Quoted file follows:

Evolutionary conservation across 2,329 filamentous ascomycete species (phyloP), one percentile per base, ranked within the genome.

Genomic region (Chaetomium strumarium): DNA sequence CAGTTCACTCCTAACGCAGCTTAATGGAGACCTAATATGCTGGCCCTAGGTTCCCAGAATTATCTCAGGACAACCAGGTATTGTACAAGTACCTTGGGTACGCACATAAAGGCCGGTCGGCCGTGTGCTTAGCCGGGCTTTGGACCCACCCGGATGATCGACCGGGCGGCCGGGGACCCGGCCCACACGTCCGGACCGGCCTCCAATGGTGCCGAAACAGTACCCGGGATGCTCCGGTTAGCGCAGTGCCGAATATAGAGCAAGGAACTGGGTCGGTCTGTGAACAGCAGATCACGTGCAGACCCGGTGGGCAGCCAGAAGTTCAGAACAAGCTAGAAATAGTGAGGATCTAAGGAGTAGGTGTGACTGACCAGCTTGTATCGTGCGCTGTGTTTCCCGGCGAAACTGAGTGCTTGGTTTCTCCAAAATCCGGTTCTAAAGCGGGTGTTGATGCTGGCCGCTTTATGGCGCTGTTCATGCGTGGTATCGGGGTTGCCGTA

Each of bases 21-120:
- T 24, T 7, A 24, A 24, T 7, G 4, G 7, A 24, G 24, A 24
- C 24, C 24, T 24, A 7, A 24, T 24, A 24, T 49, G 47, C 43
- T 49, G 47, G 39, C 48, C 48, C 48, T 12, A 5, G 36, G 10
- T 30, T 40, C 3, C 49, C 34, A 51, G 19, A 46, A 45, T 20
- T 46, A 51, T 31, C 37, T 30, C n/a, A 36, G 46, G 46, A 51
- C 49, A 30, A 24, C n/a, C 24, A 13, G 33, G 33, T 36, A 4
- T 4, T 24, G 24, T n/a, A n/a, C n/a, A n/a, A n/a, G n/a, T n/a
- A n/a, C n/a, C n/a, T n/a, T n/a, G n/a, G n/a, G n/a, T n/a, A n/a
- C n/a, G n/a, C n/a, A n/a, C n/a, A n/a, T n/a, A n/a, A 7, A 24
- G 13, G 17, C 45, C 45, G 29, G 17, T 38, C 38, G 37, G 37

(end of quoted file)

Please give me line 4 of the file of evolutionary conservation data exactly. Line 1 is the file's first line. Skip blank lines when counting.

- T 24, T 7, A 24, A 24, T 7, G 4, G 7, A 24, G 24, A 24